The long-term answer to the problem was a cantilever wing – having sufficient stiffness to dispense with external bracing. Such wings were already being designed and used in Germany during the last year of the First World War; and following research in the post war years by the National Advisory Committee for Aeronautics and similar European bodies, as well as the concurrent development of aluminum alloys, cantilever monoplane wings were becoming the norm for most applications by the early nineteen thirties; and the era of the biplane was almost over.

Modern biplane designs now exist only in specialist niche roles and markets such as aerobatics and agricultural aircraft.

The vast majority of biplane designs have been fitted with reciprocating engines of comparatively low power; exceptions include the Antonov An-3 and WSK-Mielec M-15 Belphegor, fitted with turboprop and turbofan engines, respectively. Some older biplane designs, such as the Grumman Ag Cat and the aforementioned An-2 (in the form of the An-3) are available in upgraded versions with turboprop engines.

Famous biplanes include the Sopwith Camel, Avro Tutor, Antonov An-2, Beechcraft Staggerwing, Boeing Stearman, Bristol Bulldog, Curtiss JN-4, de Havilland Tiger Moth, Fairey Swordfish, Hawker Hart, Pitts Special and the Wright Flyer. The Stearman is particularly associated with stunt flying with wing-walkers. Famous sesquiplanes include the Nieuport 17 and Albatros D.III.

The biplane in hang gliding

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Octave Chanute biplane. The Otto Lilienthal biplane hang glider. The 1910 Boy Mechanic Biplane Hang Glider. Charles Hampson Grant built and flew a biplane hang glider in 1910 or 1911. The 1922 biplane hang glider flown in sport gliding competition. Waldo Waterman biplane hang glider. The George A. Spratt biplane hang glider may have been the first hang glider to use the pendulum weight-shift of pilot in combination with a cable-braced triangle control bar or A-frame control bar that was later used variously braced in other hang gliders by Barry Hill Palmer of USA and then later by Mike Burns of Australia; and then again cable braced in some Rogallo delta ski-kites and Rogallo hang gliders. The Hang Loose biplane hang glider by Jack Lambie. The best decorated biplane hang glider of the May 23, 1971, Otto Lilienthal Birthday Party hang glider meetting was crafted and flown by Larry Dighera certificate. Bean's Bird biplane hang glider was designed and built by Art Bean of Southern California; he won the Biplane Best Craftsmanship award at the May 23, 1971, Otto Lilienthal Birthday Party hang glider meeting, awarded by Self-Soar Association and announced in Low & Slow; a trophy from Joe Greblo of Windsports company was given to Art Bean for Bean's achievements. Taras Kiceniuk's Icarus I tail-less biplane hang glider was folded in a test flight by Joe Faust; the design was quickly built into the next version: Icarus II tail-less biplane hang glider. Kiceniuk Icarus II was the stronger version. Seagull-Waterman biplane hang glider was supervised in its construction by the original designer Waldo Waterman. Christopher Talbott-Jones of Southern California, USA, in early 1970s built and flew a tail-less biplane hang glider; his son became interested in hang gliding also; a photograph in a Santa Monica, CA newspaper shows Joe Faust flying the biplane tail-less hang glider off a 5 ft. sand dune at Venice Beach, CA. Do not confuse the distinct persons of similar names. Another tail-less biplane was flown by pilot Christopher Hornzee-Jones and is featured at Aerotrope. Christopher Hornzee-Jones, the founder and director of Aerotrope, founded in 2005 in Brighton, UK. Larry Mauro first built a tail-less biplane hang glider; then he added an engine, producing a power-assisted foot-launch aircraft, Easy Riser.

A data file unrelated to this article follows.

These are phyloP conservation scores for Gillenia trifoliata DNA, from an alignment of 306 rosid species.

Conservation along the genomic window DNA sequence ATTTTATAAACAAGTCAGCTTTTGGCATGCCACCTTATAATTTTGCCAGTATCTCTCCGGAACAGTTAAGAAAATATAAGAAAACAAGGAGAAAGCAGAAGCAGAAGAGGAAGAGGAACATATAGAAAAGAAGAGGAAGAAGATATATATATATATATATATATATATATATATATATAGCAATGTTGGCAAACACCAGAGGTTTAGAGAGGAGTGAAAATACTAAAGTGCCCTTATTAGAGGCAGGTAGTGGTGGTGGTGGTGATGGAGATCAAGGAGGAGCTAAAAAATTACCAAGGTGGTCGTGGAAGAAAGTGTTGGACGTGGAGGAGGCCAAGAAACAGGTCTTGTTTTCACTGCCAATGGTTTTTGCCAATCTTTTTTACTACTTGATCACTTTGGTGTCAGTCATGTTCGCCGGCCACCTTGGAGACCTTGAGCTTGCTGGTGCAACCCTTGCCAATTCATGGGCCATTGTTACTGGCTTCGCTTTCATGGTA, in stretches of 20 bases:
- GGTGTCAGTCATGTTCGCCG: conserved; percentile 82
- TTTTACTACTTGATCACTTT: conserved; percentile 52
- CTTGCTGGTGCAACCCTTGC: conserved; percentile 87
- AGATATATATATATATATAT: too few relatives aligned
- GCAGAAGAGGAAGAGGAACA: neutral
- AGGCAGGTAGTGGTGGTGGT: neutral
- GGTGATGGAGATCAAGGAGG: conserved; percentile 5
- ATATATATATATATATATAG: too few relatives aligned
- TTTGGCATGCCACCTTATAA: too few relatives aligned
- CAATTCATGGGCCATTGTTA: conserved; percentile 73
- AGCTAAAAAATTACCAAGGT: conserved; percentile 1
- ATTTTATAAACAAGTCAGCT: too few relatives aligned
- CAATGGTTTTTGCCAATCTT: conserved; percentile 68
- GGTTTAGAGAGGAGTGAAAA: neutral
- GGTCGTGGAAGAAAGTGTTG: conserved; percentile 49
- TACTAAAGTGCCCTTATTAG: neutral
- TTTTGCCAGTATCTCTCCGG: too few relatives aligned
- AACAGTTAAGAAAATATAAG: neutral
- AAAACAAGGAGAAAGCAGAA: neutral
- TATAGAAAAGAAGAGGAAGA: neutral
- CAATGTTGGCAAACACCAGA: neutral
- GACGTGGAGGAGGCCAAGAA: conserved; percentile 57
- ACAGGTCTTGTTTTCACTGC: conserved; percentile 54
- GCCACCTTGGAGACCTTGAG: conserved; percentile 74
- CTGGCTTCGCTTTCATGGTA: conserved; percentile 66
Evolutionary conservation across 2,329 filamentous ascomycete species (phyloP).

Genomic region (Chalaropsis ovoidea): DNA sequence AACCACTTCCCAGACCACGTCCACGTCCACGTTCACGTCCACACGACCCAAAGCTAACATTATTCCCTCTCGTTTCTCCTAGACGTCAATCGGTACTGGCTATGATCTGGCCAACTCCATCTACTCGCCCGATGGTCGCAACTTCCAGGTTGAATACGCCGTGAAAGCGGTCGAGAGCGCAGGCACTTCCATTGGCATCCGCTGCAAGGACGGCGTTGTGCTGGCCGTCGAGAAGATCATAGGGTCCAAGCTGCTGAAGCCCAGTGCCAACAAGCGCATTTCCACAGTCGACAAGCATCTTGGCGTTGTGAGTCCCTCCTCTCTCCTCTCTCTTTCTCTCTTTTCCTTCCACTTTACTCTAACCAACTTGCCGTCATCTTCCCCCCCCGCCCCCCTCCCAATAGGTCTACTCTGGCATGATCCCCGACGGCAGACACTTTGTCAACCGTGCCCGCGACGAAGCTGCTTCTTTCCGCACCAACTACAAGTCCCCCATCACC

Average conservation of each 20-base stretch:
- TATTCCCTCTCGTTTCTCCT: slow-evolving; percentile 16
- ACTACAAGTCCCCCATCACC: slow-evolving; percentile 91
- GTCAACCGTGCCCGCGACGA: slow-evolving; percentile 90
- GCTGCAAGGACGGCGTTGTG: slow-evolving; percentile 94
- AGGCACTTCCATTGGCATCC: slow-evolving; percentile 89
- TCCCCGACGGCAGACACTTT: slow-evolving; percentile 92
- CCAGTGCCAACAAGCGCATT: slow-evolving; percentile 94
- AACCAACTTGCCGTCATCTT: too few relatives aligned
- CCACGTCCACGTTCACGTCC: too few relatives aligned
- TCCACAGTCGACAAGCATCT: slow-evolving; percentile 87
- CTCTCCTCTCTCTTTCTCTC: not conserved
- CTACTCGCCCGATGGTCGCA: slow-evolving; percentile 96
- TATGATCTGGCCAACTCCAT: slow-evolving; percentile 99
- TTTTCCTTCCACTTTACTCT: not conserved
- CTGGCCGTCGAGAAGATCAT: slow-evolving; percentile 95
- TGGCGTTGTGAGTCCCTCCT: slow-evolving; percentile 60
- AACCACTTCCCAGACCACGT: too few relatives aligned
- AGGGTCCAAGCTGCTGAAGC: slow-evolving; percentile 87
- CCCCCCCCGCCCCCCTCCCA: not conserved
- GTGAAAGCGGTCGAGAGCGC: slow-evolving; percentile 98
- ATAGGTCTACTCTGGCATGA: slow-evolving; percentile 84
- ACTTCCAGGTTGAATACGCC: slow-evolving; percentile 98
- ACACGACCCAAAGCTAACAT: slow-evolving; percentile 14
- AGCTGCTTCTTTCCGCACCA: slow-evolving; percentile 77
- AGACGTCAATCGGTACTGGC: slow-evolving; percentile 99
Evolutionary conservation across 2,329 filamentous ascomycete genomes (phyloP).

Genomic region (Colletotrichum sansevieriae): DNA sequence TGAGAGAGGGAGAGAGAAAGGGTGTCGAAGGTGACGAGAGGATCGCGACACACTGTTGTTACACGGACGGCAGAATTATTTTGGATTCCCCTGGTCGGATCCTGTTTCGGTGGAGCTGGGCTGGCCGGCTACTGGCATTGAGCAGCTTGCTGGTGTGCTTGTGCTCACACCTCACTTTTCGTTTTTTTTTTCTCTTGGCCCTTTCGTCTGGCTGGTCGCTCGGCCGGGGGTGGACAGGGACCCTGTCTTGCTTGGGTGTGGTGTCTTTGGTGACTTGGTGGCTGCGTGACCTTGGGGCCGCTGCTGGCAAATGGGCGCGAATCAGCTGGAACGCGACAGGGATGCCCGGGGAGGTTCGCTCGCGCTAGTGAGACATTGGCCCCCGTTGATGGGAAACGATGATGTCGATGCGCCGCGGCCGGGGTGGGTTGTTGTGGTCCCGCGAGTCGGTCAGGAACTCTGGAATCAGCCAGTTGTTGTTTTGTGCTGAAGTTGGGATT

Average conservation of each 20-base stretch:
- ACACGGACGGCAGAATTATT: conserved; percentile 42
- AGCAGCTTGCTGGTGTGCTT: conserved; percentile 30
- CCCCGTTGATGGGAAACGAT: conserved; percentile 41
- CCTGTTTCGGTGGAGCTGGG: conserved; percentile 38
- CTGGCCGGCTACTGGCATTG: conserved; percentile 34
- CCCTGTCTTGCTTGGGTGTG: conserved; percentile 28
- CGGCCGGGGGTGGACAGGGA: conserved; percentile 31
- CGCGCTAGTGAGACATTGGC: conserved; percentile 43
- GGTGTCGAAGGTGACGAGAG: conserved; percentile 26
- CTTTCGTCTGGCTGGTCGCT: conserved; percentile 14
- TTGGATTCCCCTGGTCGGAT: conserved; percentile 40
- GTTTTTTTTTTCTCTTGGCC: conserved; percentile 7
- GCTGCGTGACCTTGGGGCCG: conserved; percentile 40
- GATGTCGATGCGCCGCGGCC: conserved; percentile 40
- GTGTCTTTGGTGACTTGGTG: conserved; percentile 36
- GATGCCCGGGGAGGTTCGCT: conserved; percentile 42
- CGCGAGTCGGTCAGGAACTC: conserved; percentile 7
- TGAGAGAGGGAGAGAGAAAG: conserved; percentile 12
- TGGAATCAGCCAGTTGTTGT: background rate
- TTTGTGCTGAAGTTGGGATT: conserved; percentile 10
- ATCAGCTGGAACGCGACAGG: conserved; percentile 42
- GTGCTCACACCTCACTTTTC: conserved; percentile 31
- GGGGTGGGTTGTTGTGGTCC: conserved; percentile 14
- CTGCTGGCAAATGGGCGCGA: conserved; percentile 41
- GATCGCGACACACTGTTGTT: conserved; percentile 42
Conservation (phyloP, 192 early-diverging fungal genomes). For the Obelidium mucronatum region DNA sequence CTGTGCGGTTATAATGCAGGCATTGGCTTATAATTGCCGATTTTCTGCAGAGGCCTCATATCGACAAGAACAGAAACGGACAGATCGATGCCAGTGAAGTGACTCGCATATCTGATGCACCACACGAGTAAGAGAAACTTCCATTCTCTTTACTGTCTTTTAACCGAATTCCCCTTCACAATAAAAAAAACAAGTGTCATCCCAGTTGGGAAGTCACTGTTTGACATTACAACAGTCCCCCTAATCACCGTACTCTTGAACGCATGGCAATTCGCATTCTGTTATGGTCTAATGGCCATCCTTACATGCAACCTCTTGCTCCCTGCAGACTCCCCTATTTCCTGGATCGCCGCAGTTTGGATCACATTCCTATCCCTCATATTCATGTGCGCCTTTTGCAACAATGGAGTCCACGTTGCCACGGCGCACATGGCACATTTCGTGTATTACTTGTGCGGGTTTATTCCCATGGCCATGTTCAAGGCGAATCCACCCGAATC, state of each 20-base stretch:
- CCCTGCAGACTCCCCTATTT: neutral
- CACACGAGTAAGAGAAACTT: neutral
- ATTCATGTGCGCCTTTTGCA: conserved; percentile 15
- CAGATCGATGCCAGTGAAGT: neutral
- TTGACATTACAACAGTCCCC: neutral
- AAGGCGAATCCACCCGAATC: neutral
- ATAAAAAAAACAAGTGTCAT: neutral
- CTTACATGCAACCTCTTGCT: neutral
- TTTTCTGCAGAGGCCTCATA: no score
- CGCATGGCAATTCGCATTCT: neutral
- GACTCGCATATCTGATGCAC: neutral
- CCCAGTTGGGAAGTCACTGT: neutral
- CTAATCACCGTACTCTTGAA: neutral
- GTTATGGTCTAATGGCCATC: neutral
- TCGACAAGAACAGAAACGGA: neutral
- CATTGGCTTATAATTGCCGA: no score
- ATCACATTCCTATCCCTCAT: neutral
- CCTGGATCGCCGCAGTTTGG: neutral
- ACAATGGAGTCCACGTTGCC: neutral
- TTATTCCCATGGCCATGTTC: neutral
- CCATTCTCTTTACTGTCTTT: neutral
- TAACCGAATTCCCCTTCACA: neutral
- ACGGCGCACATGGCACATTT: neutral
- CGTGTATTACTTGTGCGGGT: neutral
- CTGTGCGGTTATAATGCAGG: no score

The biplane in ultralight aircraft

Larry Mauro created the Easy Riser biplane ultralight. Mauro also made a version powered with solar cells driving an electric motor for successful flight. Mauro's Easy Riser was used by the man who became known as "Father Goose", Bill Lishman.[2]

The biplane in avian evolution

It has been suggested the feathered dinosaur Microraptor glided, and perhaps even flew, on four wings which were held in a biplane-like arrangement. This was made possible by the presence of flight feathers on both the forelimbs and hindlimbs of Microraptor, and it has been suggested the earliest flying ancestors of birds may have possessed this morphology, with the monoplane arrangement of modern birds evolving later.[3]

See also

References

  1. Airplane Aerodynamics, Dommasch and Lomb, 1961 ed.
  2. Larry Mauro and Bill Lishman
  3. Chatterjee S, Templin RJ (Jan 2007). "Biplane wing planform and flight performance of the feathered dinosaur Microraptor gui". Proc Natl Acad Sci U S A 104 (5): 1576-80. PMID 17242354. 

External links

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This article is licensed under the GNU Free Documentation License.
It uses material from the Wikipedia article "Biplane".